of how thrilling it must have
    been to be in a speakeasy
    while liquor was still illegal.

  16. SarahLeaSales

    It Came Without Ribbons

    That gift, which was eternal life,
    could not be unwrapped
    until she redeemed the redemption code–
    stored in the DNA that formed
    the strands of His blood.
    All she had to do
    was answer one question correctly:
    Who do you say that I am?

  17. seingraham

    WAS THAT ALL CAPS, HE ASKS?

    Depending how long you’ve been browsing
    the interconnected web
    and creating sites all your own—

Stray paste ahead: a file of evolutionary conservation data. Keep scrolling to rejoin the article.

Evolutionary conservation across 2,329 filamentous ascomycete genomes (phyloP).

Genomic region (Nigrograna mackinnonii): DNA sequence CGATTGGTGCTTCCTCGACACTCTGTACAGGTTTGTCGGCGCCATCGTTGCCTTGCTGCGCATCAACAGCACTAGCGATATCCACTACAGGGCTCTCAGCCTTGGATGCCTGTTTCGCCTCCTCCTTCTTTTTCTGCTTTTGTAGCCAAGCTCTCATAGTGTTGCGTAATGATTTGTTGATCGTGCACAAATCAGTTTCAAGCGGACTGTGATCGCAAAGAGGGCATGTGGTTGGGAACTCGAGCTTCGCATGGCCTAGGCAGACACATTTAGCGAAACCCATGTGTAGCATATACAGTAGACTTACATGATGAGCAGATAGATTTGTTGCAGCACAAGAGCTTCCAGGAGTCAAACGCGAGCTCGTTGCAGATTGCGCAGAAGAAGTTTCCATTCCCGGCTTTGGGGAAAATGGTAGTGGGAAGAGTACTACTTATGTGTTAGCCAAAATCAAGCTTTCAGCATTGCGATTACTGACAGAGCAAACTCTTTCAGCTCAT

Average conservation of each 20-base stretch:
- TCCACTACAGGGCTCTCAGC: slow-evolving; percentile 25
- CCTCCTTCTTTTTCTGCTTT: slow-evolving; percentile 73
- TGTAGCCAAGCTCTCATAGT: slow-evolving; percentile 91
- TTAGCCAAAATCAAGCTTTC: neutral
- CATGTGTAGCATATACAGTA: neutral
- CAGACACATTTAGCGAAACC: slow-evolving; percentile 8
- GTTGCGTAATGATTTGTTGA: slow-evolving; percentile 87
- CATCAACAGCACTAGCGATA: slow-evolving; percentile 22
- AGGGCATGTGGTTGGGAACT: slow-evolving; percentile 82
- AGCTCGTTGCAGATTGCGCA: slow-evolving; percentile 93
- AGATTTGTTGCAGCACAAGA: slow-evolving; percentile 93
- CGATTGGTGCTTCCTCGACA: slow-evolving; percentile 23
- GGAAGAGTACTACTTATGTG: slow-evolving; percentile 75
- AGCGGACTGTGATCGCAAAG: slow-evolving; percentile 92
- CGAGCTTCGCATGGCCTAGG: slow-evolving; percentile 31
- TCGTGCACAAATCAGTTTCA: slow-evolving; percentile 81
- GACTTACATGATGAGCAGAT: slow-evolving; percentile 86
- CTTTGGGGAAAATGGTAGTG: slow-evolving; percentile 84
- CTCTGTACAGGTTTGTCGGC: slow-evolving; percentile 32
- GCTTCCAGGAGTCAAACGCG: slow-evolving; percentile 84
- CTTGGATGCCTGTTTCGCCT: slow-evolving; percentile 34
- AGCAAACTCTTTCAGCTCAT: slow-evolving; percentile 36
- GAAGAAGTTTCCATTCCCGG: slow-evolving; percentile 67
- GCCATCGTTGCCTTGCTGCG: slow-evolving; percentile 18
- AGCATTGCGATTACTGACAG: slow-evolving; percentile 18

or shopping, banking, using libraries or maps,
    you will have accumulated a trove
    of secret words known only to you
    or possibly another close few.

    You’ll remember fondly when there
    was only one such combination.
    Or maybe not if it was too long ago –
    now, it seems you have a list of lists
    under lock and key, and another, kept
    separately to help you remember
    which goes with which.

    What was your first pet’s middle name?
    Who was your favorite piano teacher?
    Who bullied you the most often in grade school?
    Is any of that capitalized?

    And heaven forbid you forget a password and
    try to reset it – the first command is often,
    “Please enter your old password here before
    continuing…”
    What? Why would I be resetting it if I remembered
    the old one?
    Grrr. Changing my name and moving to Antarctica;
    planning never to be online again.

  18. Walter J Wojtanik

    AT THE VERY LEAST

    At least one upper case letter,
    at least one numeric,